UK leaving EU without NI consent would be ‘unconstitutional’
Britain’s supreme court hears successive agreements have moved sovereignty to North
NI victims campaigner Raymond McCord, who is taking a case in the British supreme court. Photograph: Victoria Jones/PA Wire
Withdrawing from the EU without the consent of the people of the Northern Ireland would be unconstitutional and contrary to the Belfast Agreement, Britain’s supreme court has been told. Ronan Lavery QC told the court that successive agreements from the 1993 Downing Street Declaration onwards had transferred sovereignty from Westminster to the people of Northern Ireland.
Mr Lavery was representing Raymond McCord, a campaigner on behalf of victims of violence in the North, who claims that the consent of the Northern Ireland public is required before the British government starts the process of leaving the EU.
The supreme court is hearing the case along with the British government’s appeal against a high court ruling that MPs at Westminster must have a vote before Theresa May triggers article 50 of the Lisbon Treaty.
“We say that as a matter of the constitution of the United Kingdom, that it would be unconstitutional to withdraw from the EU without the consent of the people of Northern Ireland and we say that for two reasons. First of all, that being part of the EU is part of the constitutional settlement,” Mr Lavery said.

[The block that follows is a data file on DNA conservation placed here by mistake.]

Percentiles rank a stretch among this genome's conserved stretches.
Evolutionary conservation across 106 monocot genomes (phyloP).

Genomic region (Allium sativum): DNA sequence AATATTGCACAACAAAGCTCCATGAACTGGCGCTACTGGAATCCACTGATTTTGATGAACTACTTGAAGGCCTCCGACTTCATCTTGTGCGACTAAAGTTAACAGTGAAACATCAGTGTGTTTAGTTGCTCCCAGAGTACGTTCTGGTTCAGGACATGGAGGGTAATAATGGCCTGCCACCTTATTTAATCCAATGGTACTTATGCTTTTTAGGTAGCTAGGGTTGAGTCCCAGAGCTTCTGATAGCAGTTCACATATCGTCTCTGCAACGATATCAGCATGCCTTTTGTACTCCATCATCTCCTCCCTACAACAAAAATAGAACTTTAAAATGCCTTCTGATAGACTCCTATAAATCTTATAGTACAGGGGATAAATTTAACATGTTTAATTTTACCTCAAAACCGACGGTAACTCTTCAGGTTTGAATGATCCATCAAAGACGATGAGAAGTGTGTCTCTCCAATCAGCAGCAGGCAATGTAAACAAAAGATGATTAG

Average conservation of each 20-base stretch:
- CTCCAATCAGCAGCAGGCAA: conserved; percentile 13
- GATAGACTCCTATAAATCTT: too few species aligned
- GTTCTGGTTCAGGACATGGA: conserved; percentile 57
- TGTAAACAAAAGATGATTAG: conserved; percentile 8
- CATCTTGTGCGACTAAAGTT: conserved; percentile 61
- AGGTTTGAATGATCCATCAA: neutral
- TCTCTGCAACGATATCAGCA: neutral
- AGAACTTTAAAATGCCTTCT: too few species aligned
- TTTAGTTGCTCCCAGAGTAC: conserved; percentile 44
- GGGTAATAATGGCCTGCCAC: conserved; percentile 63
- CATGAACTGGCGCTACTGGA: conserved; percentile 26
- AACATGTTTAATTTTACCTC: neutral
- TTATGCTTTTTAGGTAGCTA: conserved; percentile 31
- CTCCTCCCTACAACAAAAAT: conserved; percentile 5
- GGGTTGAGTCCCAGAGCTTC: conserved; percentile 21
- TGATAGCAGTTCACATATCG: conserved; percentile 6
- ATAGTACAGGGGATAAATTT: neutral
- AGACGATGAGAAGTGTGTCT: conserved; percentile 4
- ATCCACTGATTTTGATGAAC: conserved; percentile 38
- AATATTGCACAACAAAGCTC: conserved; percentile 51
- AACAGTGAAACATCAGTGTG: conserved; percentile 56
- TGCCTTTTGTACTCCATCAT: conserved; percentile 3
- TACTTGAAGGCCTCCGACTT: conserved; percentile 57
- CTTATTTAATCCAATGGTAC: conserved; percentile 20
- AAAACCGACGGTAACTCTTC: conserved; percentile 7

“But we say secondly that there has been a transfer of sovereignty by virtue of the Good Friday Agreement [Belfast Agreement], the Downing Street Declaration and section one of the Northern Ireland Act, so that in fact the people of Northern Ireland now have sovereignty over any kind of constitutional change rather than parliament.”
Minister for Foreign Affairs Charlie Flanagan, who was in London for meetings about Brexit with MPs, said the Government was not a party to the supreme court case, but he emphasised the role of the EU in the Belfast Agreement.
“The court will decide what the court decides, but the Good Friday Agreement was brought about following a very constructive and positive engagement on the part of the European Union.
“Over the past 25 years, looking at Europe’s gains and what Europe has done, I would put the Good Friday Agreement high up that ladder in terms of an EU positive. So the Good Friday Agreement is central. Obviously, that agreement was predicated upon both the UK government and the Irish Government being active and constructive members of the European Union,” he said.
Mr Flanagan added that, now that Britain had decided to leave the EU, he was determined that “the letter, the spirit and the gains consequent on the Good Friday Agreement” should be protected.